How to write more inclusively

An easy-to-use and concise reference sheet for inclusive writing guidelines.

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As mass protests took hold of the US following the death of George Floyd, my inbox started flooding with marketing emails using “#BLM” as an opportunistic hashtag.

Among all of that spam, lay an email which was not that. This gem of an email contained a guide on “Writing about people”, which I found to be immediately useful and applicable to my everyday work. This inspired me to create our own set of anti-racist writing guidelines for the entire team at Webflow. Despite all the pandemic-driven Zoom-ing, writing still remained the main method of communication within our team, and also with our customers.

To help educate our team about how language can create experiences of exclusion and empower them to use more inclusive language, I worked with a group in our DEI council to develop a set of inclusive guidelines. Below, I summarize a few of the most impactful recommendations for creating more inclusive content, as well as a downloadable reference sheet.

I hope this provides insight and guidance on creating thoughtful, empathetic, user-centric, and inclusive content to as many folks as possible.

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The inclusive language reference sheet

  • Avoid referencing age, race, or ethnicity unless it’s absolutely relevant. If it is relevant, refer to age, race, or ethnicity as adjectives instead of nouns, e.g. “Hispanic people” instead of “Hispanics,” or “older people” instead of “the elderly.”
  • When publicly talking about people with disabilities, consider your audience. Some people prefer identity-first language (disabled person/people), while some prefer person-first (people/person with disabilities). For example, the Americans with Disabilities Act (ADA) rule is person-first, but Webflow’s disabled community affinity group prefers identity-first. When in doubt, ask.
  • Avoid terms that refer to psychiatric disabilities, like “crazy,” “insane,” “psycho/psychotic,” etc. Alternatives: wild, hectic, unreal, unbelievable, etc.
  • Avoid using “guys,” “man/men” or words including them, “he/she,” or any other gendered language to refer to people (unless pronouns are verified) or groups of people. Alternatives: folks, team, all, they/them/theirs, humans/human beings, etc.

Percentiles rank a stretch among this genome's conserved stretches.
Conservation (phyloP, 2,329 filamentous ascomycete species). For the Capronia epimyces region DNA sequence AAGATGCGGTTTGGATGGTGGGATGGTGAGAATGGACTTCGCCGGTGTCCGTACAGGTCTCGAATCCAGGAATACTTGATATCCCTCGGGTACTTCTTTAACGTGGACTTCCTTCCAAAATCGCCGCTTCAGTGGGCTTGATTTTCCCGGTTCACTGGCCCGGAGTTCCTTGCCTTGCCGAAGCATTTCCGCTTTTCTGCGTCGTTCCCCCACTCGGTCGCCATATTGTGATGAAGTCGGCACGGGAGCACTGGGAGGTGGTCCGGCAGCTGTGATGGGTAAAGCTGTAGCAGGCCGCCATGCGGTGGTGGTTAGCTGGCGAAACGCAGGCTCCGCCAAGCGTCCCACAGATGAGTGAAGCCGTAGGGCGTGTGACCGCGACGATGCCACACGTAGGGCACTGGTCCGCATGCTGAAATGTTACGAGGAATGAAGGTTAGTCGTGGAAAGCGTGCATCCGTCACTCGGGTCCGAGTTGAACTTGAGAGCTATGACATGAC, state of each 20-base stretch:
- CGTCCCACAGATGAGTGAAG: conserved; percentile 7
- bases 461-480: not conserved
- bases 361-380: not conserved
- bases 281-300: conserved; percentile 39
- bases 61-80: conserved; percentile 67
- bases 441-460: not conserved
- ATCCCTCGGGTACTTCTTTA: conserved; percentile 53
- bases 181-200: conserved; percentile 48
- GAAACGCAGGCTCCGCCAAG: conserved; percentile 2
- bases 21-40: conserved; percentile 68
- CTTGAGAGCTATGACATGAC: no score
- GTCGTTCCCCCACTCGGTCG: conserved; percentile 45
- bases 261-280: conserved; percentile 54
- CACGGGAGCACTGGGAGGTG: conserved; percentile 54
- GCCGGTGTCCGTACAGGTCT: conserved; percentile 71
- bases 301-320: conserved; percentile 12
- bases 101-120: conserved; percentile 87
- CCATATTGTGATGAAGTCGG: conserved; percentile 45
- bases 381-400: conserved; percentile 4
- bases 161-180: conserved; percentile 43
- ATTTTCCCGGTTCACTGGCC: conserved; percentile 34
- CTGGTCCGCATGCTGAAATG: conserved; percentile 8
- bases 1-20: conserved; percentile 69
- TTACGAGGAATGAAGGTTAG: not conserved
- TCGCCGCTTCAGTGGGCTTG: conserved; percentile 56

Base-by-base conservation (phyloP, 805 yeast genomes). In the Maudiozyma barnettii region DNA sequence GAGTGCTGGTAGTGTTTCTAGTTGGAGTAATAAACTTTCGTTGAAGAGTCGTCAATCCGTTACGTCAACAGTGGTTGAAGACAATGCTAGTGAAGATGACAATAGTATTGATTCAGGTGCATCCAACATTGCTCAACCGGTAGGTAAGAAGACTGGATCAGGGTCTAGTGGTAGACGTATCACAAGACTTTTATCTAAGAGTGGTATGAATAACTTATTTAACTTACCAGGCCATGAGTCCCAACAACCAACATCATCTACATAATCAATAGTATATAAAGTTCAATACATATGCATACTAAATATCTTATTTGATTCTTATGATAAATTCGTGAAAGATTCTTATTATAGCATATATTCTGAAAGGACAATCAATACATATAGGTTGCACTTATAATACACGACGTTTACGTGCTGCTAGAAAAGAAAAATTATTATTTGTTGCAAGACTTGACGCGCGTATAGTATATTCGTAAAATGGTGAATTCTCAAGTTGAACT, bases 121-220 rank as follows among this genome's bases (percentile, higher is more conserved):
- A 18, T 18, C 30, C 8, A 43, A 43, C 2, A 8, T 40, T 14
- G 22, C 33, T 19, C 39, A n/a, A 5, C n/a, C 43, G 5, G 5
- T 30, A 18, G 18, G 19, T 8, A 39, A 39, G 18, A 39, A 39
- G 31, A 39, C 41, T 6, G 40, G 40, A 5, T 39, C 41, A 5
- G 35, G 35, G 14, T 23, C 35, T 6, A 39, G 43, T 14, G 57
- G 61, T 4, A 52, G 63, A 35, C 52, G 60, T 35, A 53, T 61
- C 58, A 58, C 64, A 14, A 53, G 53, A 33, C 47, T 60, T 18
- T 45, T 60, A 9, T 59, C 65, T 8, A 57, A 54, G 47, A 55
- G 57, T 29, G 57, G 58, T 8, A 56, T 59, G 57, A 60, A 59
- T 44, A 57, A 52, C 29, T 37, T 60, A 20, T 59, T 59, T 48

• The phrase “identifies as” invalidates trans and non-binary people’s experience. Trans and non-binary people don’t identify as the gender — or lack of gender — they are that gender. e.g. “They are non-binary,” not “They identify as non-binary.”
  • Avoid referencing situations or using words or images that reinforce racial, ethnic, religious, gender, or other stereotypes and biases. For example, "Professors sometimes become so involved in their work that they neglect their wives and children." This would be more accurately stated as: "Professors sometimes become so involved in their work that they neglect their families.”
  • Avoid the term “non-white” or other terms that treat whiteness as a default.
  • When referring to Black people, capitalize “Black.” When referring to Native or Indigenous people, capitalize “Native” and “Indigenous.”
  • Terms like “blacklist,” “whitelist,” or “master” refer to metaphors about race and enslavement. Alternatives: block/permit/allow, main/primary

Often, the best way to write more inclusively is to get more specific about what you’re trying to say. e.g. “that’s unheard of” rather than “that’s crazy.”

And of course, don’t make assumptions. Ask how people identify themselves, and be generally aware of complexities within racial, ethnic, gender, and religious identities.

Click here to download the Inclusive Language Reference Sheet!


April 12, 2021



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